|Note: Though My Life Among the Aliens, Club
Earth, A Year With Butch and Spike and The Hero of
Ticonderoga are no longer easily available for purchase, we are leaving the
teaching material for them here at the website for a while longer because the books are
still being used for classroom read alouds and for student reading groups. They are
available through many school and local libraries.
The only reason to analyze literature is to better understand and, therefore, enjoy
what we're reading. It's important to make the introduction of basic literary elements, as
they're often called, enjoyable. Using My Life Among The Aliens, A Year With
Butch And Spike, or Club Earth in your classroom is a fun way to illustrate the
concepts you're trying to teach.
A third grade boy once asked me how I could say I write fiction if I really gave my son
a birthday party with an Olympic theme and then used the party in My Life Among The
Aliens. Excellent question. Fiction writers take something from their own lives (an
experience, a feeling, whatever) and combine it with some other idea they picked up
somewhere to create a third thing
Using an historical figure (or an event or a place) as a case study to help explain
such things as religious and philosophical movements and issues of a particular period is
known as micro-history. Micro-history helps make dry subjects like, say, religion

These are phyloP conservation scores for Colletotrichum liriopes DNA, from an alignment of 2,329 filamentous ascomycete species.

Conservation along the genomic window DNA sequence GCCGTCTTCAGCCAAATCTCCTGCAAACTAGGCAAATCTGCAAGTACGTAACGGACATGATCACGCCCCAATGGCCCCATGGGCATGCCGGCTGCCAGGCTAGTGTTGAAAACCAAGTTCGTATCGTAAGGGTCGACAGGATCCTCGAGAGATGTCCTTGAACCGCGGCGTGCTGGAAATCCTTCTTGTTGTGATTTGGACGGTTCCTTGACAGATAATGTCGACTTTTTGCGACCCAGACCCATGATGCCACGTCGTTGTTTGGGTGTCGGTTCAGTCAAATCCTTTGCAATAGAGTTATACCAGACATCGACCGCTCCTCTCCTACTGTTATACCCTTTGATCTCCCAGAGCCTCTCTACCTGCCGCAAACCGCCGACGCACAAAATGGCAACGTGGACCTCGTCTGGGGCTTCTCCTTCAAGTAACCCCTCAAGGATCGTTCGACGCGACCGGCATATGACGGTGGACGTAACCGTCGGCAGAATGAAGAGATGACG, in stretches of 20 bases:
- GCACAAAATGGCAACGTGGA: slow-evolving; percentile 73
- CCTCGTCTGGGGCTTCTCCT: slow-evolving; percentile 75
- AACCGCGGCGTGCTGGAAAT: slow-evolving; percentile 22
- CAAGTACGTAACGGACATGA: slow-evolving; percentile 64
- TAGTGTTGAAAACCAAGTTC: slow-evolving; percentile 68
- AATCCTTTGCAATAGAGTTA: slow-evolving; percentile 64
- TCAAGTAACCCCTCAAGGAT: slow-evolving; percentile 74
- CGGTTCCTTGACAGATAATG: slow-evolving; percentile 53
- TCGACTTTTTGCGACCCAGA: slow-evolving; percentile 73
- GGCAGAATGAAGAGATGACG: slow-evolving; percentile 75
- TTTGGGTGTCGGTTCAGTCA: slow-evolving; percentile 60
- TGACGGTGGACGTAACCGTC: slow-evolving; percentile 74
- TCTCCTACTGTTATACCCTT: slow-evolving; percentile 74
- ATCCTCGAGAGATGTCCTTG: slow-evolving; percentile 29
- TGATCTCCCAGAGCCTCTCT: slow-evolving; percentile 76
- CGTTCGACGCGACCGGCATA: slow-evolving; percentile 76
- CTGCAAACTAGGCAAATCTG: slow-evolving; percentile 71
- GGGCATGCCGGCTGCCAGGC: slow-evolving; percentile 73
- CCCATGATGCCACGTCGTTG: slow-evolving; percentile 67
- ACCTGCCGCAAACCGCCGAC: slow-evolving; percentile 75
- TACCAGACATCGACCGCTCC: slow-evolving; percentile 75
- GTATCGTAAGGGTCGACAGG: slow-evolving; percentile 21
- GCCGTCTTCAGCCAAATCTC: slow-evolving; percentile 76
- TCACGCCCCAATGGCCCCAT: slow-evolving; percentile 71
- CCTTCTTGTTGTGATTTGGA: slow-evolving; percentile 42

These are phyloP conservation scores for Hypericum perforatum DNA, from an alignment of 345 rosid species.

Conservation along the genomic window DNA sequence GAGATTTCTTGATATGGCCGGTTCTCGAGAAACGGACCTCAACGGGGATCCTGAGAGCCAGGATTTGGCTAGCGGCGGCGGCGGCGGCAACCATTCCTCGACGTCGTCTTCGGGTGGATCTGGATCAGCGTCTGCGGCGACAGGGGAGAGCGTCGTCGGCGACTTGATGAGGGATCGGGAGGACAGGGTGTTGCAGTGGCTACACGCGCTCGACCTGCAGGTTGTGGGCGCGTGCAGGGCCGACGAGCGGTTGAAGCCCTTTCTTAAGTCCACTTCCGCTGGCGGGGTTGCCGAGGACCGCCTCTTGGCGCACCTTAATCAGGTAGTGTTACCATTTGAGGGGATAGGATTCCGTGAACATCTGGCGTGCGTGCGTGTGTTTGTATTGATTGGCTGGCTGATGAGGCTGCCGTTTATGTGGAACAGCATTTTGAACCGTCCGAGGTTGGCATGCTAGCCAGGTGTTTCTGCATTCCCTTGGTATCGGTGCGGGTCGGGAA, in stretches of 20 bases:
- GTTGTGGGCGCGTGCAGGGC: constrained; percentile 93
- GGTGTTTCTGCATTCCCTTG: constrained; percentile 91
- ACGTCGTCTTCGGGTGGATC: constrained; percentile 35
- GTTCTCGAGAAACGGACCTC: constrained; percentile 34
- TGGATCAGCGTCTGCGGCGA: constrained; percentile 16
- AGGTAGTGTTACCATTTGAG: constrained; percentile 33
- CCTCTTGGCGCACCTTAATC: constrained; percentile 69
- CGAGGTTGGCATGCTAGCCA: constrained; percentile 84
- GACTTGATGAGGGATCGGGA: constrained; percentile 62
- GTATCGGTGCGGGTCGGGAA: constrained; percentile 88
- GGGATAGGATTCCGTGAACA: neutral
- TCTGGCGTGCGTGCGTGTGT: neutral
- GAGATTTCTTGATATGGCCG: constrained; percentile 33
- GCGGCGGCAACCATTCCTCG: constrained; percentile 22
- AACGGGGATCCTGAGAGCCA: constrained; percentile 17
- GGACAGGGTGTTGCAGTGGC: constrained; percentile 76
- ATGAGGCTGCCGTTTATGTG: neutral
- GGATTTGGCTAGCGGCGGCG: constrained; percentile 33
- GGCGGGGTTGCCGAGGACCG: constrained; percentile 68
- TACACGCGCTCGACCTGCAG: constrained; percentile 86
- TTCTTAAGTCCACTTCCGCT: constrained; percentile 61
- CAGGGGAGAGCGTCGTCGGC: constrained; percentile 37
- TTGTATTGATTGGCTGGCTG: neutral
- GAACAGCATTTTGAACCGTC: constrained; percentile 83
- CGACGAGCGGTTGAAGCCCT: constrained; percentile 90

and philosophy, less theoretical. Religion, philosophy, politics, and all the other things
students hate about studying history, begin to make more sense when we can see how real
people were influenced by them. The Hero of Ticonderoga can enable
teachers to use Ethan Allen as a case study to explain some of the things that were going
on during the Eighteenth Century.
A fourth grade girl in our local school had to do some sort of book presentation for
her class. So, being a smart, clever girl she chose My Life Among the Aliens
as her book. As part of her presentation, she brought in food that is mentioned in the
book. And she had a lot to choose from.
In the very first chapter the aliens and kids eat hot dogs and popcorn. They're not
allowed to eat gum, but it is mentioned. The birthday party chapter features pizza and
watermelon. Bran muffins turn up in the book, as do mystery cookies. And, of course, in
the very last chapter you have what I always refer to as "snowballs"-prepackaged
cakes covered with marshmallow and coconut.
Now according to the mother of the girl who originally did this, the teacher was not
terribly impressed. I, however, was. I thought it was a great idea for a special event to
encourage reading in a classroom or for a special presentation such as this girl needed to